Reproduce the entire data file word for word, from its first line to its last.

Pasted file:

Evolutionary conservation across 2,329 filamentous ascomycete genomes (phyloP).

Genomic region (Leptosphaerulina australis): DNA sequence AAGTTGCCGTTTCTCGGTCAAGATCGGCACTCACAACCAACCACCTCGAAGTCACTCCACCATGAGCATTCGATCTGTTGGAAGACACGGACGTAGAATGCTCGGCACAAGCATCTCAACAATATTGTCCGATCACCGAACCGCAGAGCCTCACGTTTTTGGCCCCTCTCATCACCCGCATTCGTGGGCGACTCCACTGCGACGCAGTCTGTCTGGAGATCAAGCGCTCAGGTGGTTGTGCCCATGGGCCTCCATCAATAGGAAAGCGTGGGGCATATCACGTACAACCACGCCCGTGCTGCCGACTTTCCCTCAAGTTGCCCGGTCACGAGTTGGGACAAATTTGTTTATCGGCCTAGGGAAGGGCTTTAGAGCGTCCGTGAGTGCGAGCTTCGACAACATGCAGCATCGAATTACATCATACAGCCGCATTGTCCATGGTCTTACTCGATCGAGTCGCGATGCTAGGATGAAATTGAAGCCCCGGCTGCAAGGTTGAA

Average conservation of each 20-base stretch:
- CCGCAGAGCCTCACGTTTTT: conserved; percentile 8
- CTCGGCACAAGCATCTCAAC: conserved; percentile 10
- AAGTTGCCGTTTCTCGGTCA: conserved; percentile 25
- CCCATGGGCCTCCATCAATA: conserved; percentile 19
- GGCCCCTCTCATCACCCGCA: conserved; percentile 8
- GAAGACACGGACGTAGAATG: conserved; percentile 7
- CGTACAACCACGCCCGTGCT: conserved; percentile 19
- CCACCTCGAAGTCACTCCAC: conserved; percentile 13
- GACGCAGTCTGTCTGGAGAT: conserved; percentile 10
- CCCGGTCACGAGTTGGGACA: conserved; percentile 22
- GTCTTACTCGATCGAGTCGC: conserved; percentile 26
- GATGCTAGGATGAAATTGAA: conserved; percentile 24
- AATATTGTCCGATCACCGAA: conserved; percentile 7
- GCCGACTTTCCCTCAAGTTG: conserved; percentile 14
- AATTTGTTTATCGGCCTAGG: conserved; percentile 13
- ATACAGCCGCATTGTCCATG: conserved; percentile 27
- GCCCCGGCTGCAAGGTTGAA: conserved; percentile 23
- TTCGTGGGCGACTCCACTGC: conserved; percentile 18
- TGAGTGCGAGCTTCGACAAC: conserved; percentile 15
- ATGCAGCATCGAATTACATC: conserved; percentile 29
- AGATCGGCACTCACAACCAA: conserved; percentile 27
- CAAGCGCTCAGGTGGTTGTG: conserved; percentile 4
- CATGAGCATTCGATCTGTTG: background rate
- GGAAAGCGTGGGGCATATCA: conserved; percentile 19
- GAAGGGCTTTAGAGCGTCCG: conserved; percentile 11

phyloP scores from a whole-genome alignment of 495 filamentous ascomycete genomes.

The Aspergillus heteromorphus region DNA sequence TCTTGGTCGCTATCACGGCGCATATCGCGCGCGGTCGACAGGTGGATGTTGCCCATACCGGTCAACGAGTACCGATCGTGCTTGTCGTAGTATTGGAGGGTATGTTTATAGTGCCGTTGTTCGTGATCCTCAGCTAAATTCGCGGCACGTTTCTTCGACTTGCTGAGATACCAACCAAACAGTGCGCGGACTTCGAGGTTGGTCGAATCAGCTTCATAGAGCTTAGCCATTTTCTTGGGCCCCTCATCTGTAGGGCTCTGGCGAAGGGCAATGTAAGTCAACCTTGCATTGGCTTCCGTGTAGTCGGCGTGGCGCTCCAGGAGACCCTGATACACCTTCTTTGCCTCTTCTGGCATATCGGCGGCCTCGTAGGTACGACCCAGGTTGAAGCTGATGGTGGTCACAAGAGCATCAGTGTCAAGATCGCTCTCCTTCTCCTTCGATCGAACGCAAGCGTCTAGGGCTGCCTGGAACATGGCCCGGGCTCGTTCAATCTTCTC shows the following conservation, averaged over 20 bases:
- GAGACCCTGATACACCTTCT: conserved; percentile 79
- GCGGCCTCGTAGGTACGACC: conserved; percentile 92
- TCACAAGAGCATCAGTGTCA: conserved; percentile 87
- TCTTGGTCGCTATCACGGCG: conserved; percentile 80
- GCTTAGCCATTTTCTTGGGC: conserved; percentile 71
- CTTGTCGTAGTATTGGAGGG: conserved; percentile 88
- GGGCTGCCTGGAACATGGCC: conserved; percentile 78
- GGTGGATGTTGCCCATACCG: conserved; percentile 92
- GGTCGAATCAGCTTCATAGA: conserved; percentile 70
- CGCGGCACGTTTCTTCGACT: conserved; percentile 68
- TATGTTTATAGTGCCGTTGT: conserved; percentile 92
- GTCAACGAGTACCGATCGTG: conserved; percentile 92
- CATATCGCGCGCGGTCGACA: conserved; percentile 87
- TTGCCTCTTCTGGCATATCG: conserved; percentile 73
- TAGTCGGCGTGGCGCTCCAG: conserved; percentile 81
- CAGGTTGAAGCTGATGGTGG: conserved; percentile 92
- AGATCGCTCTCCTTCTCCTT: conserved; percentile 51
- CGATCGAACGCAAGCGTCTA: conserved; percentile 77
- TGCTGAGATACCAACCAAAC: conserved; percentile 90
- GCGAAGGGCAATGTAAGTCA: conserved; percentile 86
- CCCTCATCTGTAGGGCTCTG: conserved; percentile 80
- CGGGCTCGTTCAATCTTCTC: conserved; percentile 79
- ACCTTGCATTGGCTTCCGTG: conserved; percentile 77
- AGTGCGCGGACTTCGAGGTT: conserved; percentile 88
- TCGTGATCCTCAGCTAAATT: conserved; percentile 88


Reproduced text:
Evolutionary conservation across 2,329 filamentous ascomycete genomes (phyloP).

Genomic region (Leptosphaerulina australis): DNA sequence AAGTTGCCGTTTCTCGGTCAAGATCGGCACTCACAACCAACCACCTCGAAGTCACTCCACCATGAGCATTCGATCTGTTGGAAGACACGGACGTAGAATGCTCGGCACAAGCATCTCAACAATATTGTCCGATCACCGAACCGCAGAGCCTCACGTTTTTGGCCCCTCTCATCACCCGCATTCGTGGGCGACTCCACTGCGACGCAGTCTGTCTGGAGATCAAGCGCTCAGGTGGTTGTGCCCATGGGCCTCCATCAATAGGAAAGCGTGGGGCATATCACGTACAACCACGCCCGTGCTGCCGACTTTCCCTCAAGTTGCCCGGTCACGAGTTGGGACAAATTTGTTTATCGGCCTAGGGAAGGGCTTTAGAGCGTCCGTGAGTGCGAGCTTCGACAACATGCAGCATCGAATTACATCATACAGCCGCATTGTCCATGGTCTTACTCGATCGAGTCGCGATGCTAGGATGAAATTGAAGCCCCGGCTGCAAGGTTGAA

Average conservation of each 20-base stretch:
- CCGCAGAGCCTCACGTTTTT: conserved; percentile 8
- CTCGGCACAAGCATCTCAAC: conserved; percentile 10
- AAGTTGCCGTTTCTCGGTCA: conserved; percentile 25
- CCCATGGGCCTCCATCAATA: conserved; percentile 19
- GGCCCCTCTCATCACCCGCA: conserved; percentile 8
- GAAGACACGGACGTAGAATG: conserved; percentile 7
- CGTACAACCACGCCCGTGCT: conserved; percentile 19
- CCACCTCGAAGTCACTCCAC: conserved; percentile 13
- GACGCAGTCTGTCTGGAGAT: conserved; percentile 10
- CCCGGTCACGAGTTGGGACA: conserved; percentile 22
- GTCTTACTCGATCGAGTCGC: conserved; percentile 26
- GATGCTAGGATGAAATTGAA: conserved; percentile 24
- AATATTGTCCGATCACCGAA: conserved; percentile 7
- GCCGACTTTCCCTCAAGTTG: conserved; percentile 14
- AATTTGTTTATCGGCCTAGG: conserved; percentile 13
- ATACAGCCGCATTGTCCATG: conserved; percentile 27
- GCCCCGGCTGCAAGGTTGAA: conserved; percentile 23
- TTCGTGGGCGACTCCACTGC: conserved; percentile 18
- TGAGTGCGAGCTTCGACAAC: conserved; percentile 15
- ATGCAGCATCGAATTACATC: conserved; percentile 29
- AGATCGGCACTCACAACCAA: conserved; percentile 27
- CAAGCGCTCAGGTGGTTGTG: conserved; percentile 4
- CATGAGCATTCGATCTGTTG: background rate
- GGAAAGCGTGGGGCATATCA: conserved; percentile 19
- GAAGGGCTTTAGAGCGTCCG: conserved; percentile 11

phyloP scores from a whole-genome alignment of 495 filamentous ascomycete genomes.

The Aspergillus heteromorphus region DNA sequence TCTTGGTCGCTATCACGGCGCATATCGCGCGCGGTCGACAGGTGGATGTTGCCCATACCGGTCAACGAGTACCGATCGTGCTTGTCGTAGTATTGGAGGGTATGTTTATAGTGCCGTTGTTCGTGATCCTCAGCTAAATTCGCGGCACGTTTCTTCGACTTGCTGAGATACCAACCAAACAGTGCGCGGACTTCGAGGTTGGTCGAATCAGCTTCATAGAGCTTAGCCATTTTCTTGGGCCCCTCATCTGTAGGGCTCTGGCGAAGGGCAATGTAAGTCAACCTTGCATTGGCTTCCGTGTAGTCGGCGTGGCGCTCCAGGAGACCCTGATACACCTTCTTTGCCTCTTCTGGCATATCGGCGGCCTCGTAGGTACGACCCAGGTTGAAGCTGATGGTGGTCACAAGAGCATCAGTGTCAAGATCGCTCTCCTTCTCCTTCGATCGAACGCAAGCGTCTAGGGCTGCCTGGAACATGGCCCGGGCTCGTTCAATCTTCTC shows the following conservation, averaged over 20 bases:
- GAGACCCTGATACACCTTCT: conserved; percentile 79
- GCGGCCTCGTAGGTACGACC: conserved; percentile 92
- TCACAAGAGCATCAGTGTCA: conserved; percentile 87
- TCTTGGTCGCTATCACGGCG: conserved; percentile 80
- GCTTAGCCATTTTCTTGGGC: conserved; percentile 71
- CTTGTCGTAGTATTGGAGGG: conserved; percentile 88
- GGGCTGCCTGGAACATGGCC: conserved; percentile 78
- GGTGGATGTTGCCCATACCG: conserved; percentile 92
- GGTCGAATCAGCTTCATAGA: conserved; percentile 70
- CGCGGCACGTTTCTTCGACT: conserved; percentile 68
- TATGTTTATAGTGCCGTTGT: conserved; percentile 92
- GTCAACGAGTACCGATCGTG: conserved; percentile 92
- CATATCGCGCGCGGTCGACA: conserved; percentile 87
- TTGCCTCTTCTGGCATATCG: conserved; percentile 73
- TAGTCGGCGTGGCGCTCCAG: conserved; percentile 81
- CAGGTTGAAGCTGATGGTGG: conserved; percentile 92
- AGATCGCTCTCCTTCTCCTT: conserved; percentile 51
- CGATCGAACGCAAGCGTCTA: conserved; percentile 77
- TGCTGAGATACCAACCAAAC: conserved; percentile 90
- GCGAAGGGCAATGTAAGTCA: conserved; percentile 86
- CCCTCATCTGTAGGGCTCTG: conserved; percentile 80
- CGGGCTCGTTCAATCTTCTC: conserved; percentile 79
- ACCTTGCATTGGCTTCCGTG: conserved; percentile 77
- AGTGCGCGGACTTCGAGGTT: conserved; percentile 88
- TCGTGATCCTCAGCTAAATT: conserved; percentile 88